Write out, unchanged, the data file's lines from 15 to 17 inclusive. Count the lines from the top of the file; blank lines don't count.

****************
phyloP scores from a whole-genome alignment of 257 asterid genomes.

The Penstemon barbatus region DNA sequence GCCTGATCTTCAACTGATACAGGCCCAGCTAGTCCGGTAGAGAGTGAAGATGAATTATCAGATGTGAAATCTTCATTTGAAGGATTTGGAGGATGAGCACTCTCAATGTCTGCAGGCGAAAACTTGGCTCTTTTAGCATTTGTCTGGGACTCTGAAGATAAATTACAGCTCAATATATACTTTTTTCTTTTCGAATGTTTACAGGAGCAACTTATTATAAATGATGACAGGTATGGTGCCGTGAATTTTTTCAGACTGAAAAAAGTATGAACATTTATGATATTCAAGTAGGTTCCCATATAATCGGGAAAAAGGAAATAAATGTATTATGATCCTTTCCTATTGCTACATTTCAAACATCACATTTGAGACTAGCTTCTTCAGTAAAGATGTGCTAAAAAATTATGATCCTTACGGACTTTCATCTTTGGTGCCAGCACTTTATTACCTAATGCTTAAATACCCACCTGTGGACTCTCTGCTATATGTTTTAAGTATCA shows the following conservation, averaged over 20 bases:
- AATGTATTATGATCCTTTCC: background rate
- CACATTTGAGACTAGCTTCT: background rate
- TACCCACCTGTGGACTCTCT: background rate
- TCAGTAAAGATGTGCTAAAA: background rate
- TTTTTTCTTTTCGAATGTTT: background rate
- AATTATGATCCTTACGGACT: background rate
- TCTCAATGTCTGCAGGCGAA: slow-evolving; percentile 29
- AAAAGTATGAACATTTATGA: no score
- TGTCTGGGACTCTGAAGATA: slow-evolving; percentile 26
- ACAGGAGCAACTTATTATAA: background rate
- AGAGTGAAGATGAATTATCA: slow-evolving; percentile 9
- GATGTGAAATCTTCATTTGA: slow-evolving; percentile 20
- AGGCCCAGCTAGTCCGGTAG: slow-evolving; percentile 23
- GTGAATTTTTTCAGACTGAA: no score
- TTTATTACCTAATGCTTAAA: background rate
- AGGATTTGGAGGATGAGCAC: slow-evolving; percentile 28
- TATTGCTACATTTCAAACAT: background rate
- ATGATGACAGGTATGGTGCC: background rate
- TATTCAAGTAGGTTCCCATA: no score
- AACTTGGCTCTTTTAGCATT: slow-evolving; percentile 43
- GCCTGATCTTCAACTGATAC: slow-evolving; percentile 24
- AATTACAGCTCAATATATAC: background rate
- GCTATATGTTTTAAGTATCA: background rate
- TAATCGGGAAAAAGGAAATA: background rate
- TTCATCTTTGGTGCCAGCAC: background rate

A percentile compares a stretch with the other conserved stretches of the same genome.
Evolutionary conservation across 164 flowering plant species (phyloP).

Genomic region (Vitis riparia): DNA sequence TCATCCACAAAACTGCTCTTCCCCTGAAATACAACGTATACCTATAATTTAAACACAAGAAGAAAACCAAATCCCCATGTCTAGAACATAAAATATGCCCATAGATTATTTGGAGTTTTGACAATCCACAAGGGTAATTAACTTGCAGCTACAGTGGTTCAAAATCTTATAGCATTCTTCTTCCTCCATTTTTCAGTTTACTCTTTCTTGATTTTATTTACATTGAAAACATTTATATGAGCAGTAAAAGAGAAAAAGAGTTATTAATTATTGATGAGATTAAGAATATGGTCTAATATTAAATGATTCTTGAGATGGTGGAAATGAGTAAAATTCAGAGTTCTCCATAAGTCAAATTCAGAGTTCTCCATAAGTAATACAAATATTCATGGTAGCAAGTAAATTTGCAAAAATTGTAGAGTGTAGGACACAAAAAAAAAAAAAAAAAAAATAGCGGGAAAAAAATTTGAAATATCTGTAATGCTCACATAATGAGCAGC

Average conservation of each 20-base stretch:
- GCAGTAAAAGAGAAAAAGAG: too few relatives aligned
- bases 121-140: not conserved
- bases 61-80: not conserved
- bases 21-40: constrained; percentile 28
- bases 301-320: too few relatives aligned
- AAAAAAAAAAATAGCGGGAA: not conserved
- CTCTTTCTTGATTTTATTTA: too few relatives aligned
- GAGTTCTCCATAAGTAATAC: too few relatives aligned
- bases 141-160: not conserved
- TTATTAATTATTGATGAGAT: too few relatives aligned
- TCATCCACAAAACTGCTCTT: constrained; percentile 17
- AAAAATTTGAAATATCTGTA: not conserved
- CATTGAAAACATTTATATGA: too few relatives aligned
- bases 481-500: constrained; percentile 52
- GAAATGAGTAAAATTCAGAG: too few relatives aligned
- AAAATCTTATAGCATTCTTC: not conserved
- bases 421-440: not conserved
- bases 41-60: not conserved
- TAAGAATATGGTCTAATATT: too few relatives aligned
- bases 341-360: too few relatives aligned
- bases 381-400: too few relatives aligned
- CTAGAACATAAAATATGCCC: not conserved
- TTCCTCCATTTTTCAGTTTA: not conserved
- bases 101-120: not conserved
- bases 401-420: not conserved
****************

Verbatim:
- AGGCCCAGCTAGTCCGGTAG: slow-evolving; percentile 23
- GTGAATTTTTTCAGACTGAA: no score
- TTTATTACCTAATGCTTAAA: background rate